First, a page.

We built double-stranded blunt-end libraries, using the modified protocol by Meyer and Kircher31. We used 20 μL of the extract to build the blunt-end repair libraries and 30 μL for the USER enzyme pre-treated libraries. The master mix for the blunt end repair step contained 4 μL of Buffer Tango 10× with BSA (Thermo Scientific), 0.16 μL 25 mM dNTP mix (Thermo Scientific), 0.4 μL ATP 100 mM 25 μmol (Thermo Scientific), 12.64 μL ddH2O, 2 μl T4 Polynucleotide Kinase (10 U/μL) (Thermo Scientific) and 0.8 T4 DNA Polymerase (5 U/μL) (Thermo Scientific), and incubation for this step was for 15 min at 25 °C, followed by 5 min at 12 °C. We used MinElute spin columns to purify the product, reducing the proposed volume of the washing buffer PE to 600 μL. The ligation master mix contained 10 μL ddH2O, 4 μL 10× T4 DNA ligase buffer (Thermo Scientific), 4 μL PEG4000 50% (w/v) (Thermo Scientific), 1 μL of Adaptor mix P5/P7 100 mM (10 pmol) (Biomers.net) and 1 μL of T4 DNA ligase 5 weiss U/μL (Thermo Scientific), and was incubated at 22 °C for 30 min. We purified the product as above and continued to fill in the adaptors with the following master mix: 14.1 μL of ddH2O, 4 μL of 10× ThermoPol reaction Buffer (BioLabs), 0.4 μL of 25 mM dNTP mix (Thermo Scientific) and 1.5 μL Bst DNA Polymerase Large Fragments 8000 U/mL (BioLabs). The incubation steps were 37 °C for 20 min, followed by 20 min at 80 °C. We performed UDG treatment before blunt-end repair for several libraries60. We used USER Enzyme 1000 U/mL (BioLabs) and incubated the extract with the ingredients for a blunt-end mastermix (excluding polymerase, which was added after the incubation) for 3 h at 37 °C. We then proceeded with the blunt-end protocol. For sample ble004 nine libraries were built, five of which have been pretreated by USER enzyme. For ble007 sample five libraries were produced, for ble008 sample six libraries. Libraries were amplified with 10 µM index primers (Biomers.net), using AmpliTaq Gold 1000 Units 5 U/μL (Applied Biosystems) for blunt-end libraries, and AccuPrime™ Pfx DNA Polymerase (2.5 U/μL) (Invitrogen) polymerase for damage repair libraries. We determined the number of cycles using quantitative PCR, with reagents from Thermo Scientific and Biomers. Libraries were sequenced on the Illumina Hiseq X platform at the SciLife centre in Stockholm.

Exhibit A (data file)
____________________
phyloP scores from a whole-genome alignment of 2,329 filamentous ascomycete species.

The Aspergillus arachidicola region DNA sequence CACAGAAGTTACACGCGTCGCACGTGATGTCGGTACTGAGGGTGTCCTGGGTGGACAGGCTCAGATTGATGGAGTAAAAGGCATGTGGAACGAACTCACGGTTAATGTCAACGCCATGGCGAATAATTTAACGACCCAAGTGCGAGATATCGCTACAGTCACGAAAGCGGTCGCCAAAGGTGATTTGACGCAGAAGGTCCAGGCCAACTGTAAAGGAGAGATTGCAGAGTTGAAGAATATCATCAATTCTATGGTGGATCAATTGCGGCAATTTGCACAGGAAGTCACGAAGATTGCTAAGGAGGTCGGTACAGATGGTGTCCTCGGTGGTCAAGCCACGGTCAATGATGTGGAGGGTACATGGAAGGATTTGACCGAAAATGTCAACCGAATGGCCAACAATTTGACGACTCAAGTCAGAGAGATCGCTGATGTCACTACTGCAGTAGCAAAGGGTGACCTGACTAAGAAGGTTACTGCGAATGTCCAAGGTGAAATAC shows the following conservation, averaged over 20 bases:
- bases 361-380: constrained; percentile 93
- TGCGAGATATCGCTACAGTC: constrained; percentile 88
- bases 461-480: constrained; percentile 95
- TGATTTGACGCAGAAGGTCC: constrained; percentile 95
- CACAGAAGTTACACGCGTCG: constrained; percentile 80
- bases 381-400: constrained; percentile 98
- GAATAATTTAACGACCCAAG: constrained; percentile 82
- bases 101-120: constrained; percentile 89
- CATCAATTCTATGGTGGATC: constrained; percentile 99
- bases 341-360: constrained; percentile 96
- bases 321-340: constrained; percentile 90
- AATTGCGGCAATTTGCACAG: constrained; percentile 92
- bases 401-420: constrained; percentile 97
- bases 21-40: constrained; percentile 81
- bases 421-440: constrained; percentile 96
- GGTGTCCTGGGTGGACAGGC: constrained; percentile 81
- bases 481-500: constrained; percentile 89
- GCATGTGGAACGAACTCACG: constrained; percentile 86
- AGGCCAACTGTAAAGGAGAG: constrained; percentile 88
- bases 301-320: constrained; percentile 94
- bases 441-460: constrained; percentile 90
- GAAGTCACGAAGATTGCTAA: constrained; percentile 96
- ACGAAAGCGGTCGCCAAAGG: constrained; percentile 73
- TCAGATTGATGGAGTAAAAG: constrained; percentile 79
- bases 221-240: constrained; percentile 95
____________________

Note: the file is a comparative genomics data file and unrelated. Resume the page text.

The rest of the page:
aDNA investigation and data processing
We merged paired-end reads if they had at least 11 nucleotides of overlap using the MergeReadsFastQ_cc.py script61 and processed reads for any remaining adaptor sequences. Afterwards, we treated each sequence as single-end read and aligned to human reference with custom parameters (bwa aln command with seeds disabled -l 16500 -n 0.01 -o 2) to allow more mismatches and gap events34,39,61. We merged mapped libraries (ble004_dr, ble004_nondr, ble007, ble008 and ble008 new method) using samtools merge, and filtered reads that are PCR duplicates with FilterUniqSAMCons_cc.py script, having less than 90% sequence identity with the reference chromosome, smaller than 35 nucleotides, and mapping quality less than 3061. For ble004, we merged filtered damage repaired and non-damage repaired libraries to produce the final bam file.